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TV Personality Advocates Skipping Inspectors


hausdok
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Mike Holmes, a sort of Canadian fix-it guru, who has a popular TV show wherein he rescues homeowners from all sorts of ills, says that home inspectors are basically untrained and inexperienced. Instead of hiring a home inspector, he recommends that buyers spend the few thousand that it will cost to hire a licensed specialists in specific trades to check out their potential new home.

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I'm semi-reluctant to bring it up, but the article rings bells for me. I spent about 20 years following behind not just knucklehead home inspectors, but also knucklehead builders, pea-brained muni codes guys, errant tradesfolk and not-quite-legit RE agents.

I had plenty of people asking for advice, and I had little to tell them, other than, "you've been hosed." I went on local radio and TV, and all I could say was, "these people have been hosed." I even made up a joke name for errant HIs and builders: HoseMasters.

The day that I figured out that I could pay my bills without doing HI work every day, I quit inspecting houses for sale. These days, most of my "housey" work comes from hosed homeowners looking to recover money from the HoseMasters.

I can see why Holmes is fed up. Lately, when would-be customers call asking if I'll do one-off inspections on foundations, walls, roofs, etc., I refer them first to a structural engineer (for the foundation) and a roof consultant. If a would-be customer has a known defect in his house, I refer him to a building-defects lawyer. I come in later, around investigation-and-deposition time.

I don't know about anybody else, but I found that even working with an excellent partner wasn't enough to keep the work interesting or enjoyable. It's like when we were doing EIFS inspections -- we knew that every inspection would turn into endless arguments with vendors who weren't fit to do their jobs. Every day was Groundhog Day.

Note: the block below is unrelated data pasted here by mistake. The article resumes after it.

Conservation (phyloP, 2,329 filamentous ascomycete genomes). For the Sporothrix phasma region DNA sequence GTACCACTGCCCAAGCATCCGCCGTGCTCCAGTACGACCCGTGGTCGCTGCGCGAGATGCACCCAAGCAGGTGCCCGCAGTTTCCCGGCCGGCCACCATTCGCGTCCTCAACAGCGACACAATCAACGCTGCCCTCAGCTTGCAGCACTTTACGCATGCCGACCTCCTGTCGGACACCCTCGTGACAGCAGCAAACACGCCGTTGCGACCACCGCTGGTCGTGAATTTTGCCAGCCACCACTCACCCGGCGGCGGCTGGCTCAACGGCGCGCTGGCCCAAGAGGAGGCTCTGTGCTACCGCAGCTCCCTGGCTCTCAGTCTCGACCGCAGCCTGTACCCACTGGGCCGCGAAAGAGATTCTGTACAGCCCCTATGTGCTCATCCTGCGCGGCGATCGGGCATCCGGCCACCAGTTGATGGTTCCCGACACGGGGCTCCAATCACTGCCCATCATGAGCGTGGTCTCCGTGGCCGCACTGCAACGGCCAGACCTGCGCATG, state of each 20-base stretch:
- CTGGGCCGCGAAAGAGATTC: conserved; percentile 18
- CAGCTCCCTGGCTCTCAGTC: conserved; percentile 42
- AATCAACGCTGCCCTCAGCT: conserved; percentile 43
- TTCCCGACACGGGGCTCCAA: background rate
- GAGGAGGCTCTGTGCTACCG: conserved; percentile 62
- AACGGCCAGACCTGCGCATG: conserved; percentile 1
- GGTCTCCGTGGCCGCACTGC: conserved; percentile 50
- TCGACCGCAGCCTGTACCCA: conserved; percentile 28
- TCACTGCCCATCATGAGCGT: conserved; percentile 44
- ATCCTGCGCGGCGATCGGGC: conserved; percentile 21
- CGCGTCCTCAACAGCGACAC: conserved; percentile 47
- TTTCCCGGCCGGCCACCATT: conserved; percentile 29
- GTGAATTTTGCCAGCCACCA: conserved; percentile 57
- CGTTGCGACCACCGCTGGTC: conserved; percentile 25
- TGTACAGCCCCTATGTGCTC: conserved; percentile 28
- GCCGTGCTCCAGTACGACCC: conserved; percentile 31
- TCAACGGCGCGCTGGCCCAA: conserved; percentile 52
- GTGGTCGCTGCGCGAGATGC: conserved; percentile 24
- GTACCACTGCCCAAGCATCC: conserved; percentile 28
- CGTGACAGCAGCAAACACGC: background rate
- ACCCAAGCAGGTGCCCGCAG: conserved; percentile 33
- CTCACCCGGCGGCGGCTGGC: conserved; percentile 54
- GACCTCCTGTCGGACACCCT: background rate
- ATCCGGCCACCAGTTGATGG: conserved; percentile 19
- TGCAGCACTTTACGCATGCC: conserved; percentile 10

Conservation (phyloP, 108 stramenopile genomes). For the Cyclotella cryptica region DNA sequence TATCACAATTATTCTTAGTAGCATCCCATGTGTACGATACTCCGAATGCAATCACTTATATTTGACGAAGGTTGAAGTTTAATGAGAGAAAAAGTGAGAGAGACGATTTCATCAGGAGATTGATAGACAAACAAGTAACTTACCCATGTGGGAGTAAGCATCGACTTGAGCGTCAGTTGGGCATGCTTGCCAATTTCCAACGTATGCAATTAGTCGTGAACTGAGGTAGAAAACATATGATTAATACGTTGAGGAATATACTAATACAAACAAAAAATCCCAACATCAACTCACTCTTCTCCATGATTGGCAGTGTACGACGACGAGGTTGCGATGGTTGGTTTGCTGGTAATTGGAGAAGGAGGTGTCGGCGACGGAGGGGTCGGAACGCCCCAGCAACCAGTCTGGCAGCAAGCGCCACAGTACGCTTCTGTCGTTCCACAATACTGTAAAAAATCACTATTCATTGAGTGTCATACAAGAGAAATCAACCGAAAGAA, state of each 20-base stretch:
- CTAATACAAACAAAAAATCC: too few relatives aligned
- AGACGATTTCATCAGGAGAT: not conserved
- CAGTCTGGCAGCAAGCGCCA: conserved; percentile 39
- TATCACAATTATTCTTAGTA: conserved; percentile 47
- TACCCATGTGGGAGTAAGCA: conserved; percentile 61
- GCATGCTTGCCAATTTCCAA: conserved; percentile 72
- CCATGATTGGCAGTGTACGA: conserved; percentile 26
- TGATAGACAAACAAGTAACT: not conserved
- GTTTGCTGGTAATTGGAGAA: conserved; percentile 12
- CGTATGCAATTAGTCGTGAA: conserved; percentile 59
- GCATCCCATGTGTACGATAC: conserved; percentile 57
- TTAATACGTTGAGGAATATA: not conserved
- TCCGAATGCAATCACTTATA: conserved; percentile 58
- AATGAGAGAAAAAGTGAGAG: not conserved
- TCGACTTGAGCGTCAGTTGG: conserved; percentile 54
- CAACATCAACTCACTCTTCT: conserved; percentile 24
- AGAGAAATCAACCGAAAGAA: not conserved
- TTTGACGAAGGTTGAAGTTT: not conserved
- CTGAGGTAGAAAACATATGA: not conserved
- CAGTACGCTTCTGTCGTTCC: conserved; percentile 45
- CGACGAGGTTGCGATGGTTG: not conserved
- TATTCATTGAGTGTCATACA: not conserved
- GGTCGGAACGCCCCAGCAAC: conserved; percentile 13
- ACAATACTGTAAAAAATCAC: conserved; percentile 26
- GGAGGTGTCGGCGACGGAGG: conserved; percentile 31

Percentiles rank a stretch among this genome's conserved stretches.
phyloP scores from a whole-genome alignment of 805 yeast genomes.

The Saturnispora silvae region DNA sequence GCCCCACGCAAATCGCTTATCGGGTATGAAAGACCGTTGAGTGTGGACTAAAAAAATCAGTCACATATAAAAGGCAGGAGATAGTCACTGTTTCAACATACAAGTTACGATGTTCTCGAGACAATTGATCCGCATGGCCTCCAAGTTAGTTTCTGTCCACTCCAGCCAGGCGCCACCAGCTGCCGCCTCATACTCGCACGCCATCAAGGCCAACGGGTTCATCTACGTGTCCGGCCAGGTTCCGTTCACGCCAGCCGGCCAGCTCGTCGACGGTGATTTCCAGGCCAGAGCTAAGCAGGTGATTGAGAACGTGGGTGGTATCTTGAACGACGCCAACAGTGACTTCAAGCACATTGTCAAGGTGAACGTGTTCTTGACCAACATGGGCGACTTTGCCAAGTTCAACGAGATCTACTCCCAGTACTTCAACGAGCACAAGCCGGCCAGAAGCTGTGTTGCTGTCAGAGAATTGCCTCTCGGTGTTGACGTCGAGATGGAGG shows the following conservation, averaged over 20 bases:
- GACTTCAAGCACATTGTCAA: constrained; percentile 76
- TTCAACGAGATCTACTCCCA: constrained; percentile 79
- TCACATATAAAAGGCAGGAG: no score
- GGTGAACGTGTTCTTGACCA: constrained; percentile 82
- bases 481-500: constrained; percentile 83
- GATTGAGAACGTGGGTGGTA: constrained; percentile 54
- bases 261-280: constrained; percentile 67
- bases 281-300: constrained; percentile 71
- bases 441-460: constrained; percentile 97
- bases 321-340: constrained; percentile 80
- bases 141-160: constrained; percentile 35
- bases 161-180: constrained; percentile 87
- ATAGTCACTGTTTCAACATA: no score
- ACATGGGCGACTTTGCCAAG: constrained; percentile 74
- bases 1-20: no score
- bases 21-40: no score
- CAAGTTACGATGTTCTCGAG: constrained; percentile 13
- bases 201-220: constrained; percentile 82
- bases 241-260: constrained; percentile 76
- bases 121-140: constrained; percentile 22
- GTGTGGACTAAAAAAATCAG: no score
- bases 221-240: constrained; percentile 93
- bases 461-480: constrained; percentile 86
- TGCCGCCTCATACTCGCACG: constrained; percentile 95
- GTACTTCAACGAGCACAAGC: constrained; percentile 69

All my way of saying: it's devilishly hard for a person who takes pride in his work to roll out of bed every morning knowing that he'll spend every day looking at halfass work and listening to halfass excuses.

It's enough to turn a man into a card-carrying member of The Media.

WJ

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So, why won’t hiring tradesmen work?

They did the work to start with. Or could they be the same tradesmen whose work he is correcting.

What happened in our society that allowed the training/journeyman process to falter? Is it not the same problem that plagues our industry?

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I agree. He's suggesting folks should hire foxes to evaluate the hen houses. If you ask a roofer around here to look at your roof, you're sure as hell going to need a new one. The general skill, knowledge, and ethics level of contractors across this country are the very things that insure our future. I don't worry about that changing.

His suggestion is doomed to fall mostly on deaf ears anyway. Spend thousands on multiple inspections? Very few will seriously consider that advice.

All that said, he's certainly not wrong about the average HI. Far too many of our group are poorly trained, generally clueless, or downright crooked. I can't change that anymore than he can cure his group.

I've seen two of his shows recently; Holmes on Homes, on HGTV. He's a bit bombastic, as you might expect, but from what I've seen so far, I kinda like him. He frequently says things like "That isn't up to code" or "Why didn't they just do it right the first time". Those are the same sort of things we say every day. I particularly like watching his crew open walls and ceilings to find the underlying causes of problems. Verrrry instructive for HI work, I think.

Brian G.

Pundits Abound, Real Solutions Do Not [8]

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I think he's pretty cool also. He just doesn't understand what he's talking about regarding the real estate transaction process.

Not that the process is good. It's not. It's amazingly screwed up, largely because it's controlled by the other clueless group, realtors.

What's necessary is a candid and frank discussion of how screwed the NAR model is.

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